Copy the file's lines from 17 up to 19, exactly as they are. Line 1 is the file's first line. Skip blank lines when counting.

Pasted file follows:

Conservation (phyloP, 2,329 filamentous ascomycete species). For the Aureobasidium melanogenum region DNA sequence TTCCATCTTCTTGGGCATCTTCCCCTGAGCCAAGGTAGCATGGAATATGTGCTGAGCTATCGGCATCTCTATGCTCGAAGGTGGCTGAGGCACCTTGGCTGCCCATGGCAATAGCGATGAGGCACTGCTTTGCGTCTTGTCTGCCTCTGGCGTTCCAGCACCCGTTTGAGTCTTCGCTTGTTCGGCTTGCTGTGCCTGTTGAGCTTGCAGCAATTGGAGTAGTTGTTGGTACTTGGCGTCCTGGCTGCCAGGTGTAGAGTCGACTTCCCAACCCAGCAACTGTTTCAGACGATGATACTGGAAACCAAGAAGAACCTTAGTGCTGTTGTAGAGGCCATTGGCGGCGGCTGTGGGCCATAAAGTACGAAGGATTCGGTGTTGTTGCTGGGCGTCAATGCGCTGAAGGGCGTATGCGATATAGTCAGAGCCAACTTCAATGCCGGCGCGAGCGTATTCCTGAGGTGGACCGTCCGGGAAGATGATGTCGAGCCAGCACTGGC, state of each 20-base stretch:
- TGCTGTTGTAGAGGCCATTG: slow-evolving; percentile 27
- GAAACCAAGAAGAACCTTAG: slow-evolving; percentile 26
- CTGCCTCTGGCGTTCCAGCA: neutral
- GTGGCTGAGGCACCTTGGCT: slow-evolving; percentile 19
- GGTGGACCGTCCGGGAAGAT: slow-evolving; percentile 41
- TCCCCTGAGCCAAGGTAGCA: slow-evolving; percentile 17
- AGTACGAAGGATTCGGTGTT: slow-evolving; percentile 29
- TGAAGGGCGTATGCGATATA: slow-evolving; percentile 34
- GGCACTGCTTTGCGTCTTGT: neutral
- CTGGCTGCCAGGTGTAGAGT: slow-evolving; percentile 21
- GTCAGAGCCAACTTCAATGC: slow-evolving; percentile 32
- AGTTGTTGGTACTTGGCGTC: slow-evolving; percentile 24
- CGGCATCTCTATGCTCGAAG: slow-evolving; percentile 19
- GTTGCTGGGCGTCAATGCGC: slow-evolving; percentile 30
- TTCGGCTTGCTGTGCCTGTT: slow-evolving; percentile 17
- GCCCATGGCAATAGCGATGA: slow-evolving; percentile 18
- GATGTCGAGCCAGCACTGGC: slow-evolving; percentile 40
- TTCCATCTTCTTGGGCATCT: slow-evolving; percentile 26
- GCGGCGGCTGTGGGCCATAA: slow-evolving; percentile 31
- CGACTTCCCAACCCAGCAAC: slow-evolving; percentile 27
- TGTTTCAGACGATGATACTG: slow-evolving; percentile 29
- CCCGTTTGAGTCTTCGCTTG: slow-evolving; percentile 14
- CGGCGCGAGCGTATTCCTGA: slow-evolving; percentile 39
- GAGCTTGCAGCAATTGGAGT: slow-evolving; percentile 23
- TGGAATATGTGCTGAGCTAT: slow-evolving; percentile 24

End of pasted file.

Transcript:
- GCCCATGGCAATAGCGATGA: slow-evolving; percentile 18
- GATGTCGAGCCAGCACTGGC: slow-evolving; percentile 40
- TTCCATCTTCTTGGGCATCT: slow-evolving; percentile 26